Bytom Blockchain Tech: Bridging The Atomic And Byte Worlds

Crypto news website CryptoSlate have recently published an article ‘Introduction to Bytom (BTM) – A Digital Asset Layer Protocol’.  Bytom’s mission statement, outlined in their whitepaper, is “to bridge the atomic world and the byte world, to build a decentralized network where various byte assets and atomic assets could be registered and exchanged”.

Described as an “interpretational protocol for multiple assets,” Bytom intends to bridge the physical world and the blockchain, creating a digital asset layer protocol that establishes the infrastructure of the asset internet.

The word ‘atomic’ is used to represent so-called physical world assets, or ‘virtually any asset that can be traded’.  Bytom’s ambitious end goal is to migrate everything that is valuable and transferable to the digital, or ‘byte’ world’.

Some have suggested that something so embedded in our global economic DNA as indices of assets would be incredibly difficult to replace, yet the same could be said for numerous technologies that we now take for granted: letter writing became email, copper infrastructures have now mostly been replaced by cable and fibre, and both the delivery and consumption of news, literature and media have undergone radical changes.  With regards to any kind of asset, the fundamental concepts remain the same, but the underlying mechanisms are constantly evolving.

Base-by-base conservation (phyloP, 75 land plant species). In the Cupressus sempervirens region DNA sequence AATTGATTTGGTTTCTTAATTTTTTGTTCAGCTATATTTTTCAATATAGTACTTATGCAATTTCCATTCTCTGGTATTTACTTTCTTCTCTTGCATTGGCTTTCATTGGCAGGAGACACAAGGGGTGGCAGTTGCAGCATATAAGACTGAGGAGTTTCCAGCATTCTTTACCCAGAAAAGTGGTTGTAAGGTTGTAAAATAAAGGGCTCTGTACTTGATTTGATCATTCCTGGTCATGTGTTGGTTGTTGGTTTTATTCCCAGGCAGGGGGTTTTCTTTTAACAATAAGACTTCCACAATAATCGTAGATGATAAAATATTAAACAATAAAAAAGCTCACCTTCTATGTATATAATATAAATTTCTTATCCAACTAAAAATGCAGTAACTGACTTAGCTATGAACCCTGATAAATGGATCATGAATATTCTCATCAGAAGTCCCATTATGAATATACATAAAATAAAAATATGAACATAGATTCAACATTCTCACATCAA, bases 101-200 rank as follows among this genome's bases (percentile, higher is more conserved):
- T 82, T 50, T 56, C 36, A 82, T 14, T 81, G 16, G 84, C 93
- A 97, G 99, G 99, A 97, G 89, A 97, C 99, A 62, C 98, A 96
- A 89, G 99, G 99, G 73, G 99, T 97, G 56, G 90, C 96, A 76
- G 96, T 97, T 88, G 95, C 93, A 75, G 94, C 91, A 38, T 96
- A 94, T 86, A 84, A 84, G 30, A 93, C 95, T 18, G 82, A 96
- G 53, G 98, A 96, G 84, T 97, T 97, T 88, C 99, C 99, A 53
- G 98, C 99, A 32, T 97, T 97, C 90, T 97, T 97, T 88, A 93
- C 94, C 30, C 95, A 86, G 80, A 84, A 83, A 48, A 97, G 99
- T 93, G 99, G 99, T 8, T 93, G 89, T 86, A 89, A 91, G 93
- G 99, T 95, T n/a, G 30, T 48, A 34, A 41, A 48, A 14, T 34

To add further weight to the viability of their offering, the Bytom whitepaper argues that the shift away from traditional platforms is already well under way and it is only a matter of time before the foundation of our economic infrastructure is replaced by a decentralised and immutable technology such as the blockchain.  What is not fully explored are non-financial digital assets and I would have liked to see more discussion about that topic, however, that does not mean the concepts cannot be applied.

Under the bonnet, Bytom is made up of a three layer architecture: an application layer, a contract layer, and a data transmission layer.

The most straightforward level of the Bytom stack is the application layer, which allows PC, web, and mobile apps to call smart contracts to facilitate asset management.” [Read More]

The second layer of Bytom’s platform model is the smart contract layer, which consists of a genesis contract and a general contract. Bytom’s genesis contract is unique to the platform and can both issue and audit smart contracts.” [Read More]

The third and final layer of the Bytom model is the most complex, functioning as the “Master Program and Data Structure.” This layer consists of the permissionless public blockchain layer, which manages asset issuance.” [Read More]

This is certainly one to keep an eye on; the creation of a fully-realised ecosystem that would pave the way for the creation and trade of assets that are currently bound to traditional markets would represent a huge leap forward.  The question now is one of adoption, and whether the sheer might and prevalence of existing systems will allow this new kid on the blockchain, and a possible successor, a place at the head table.

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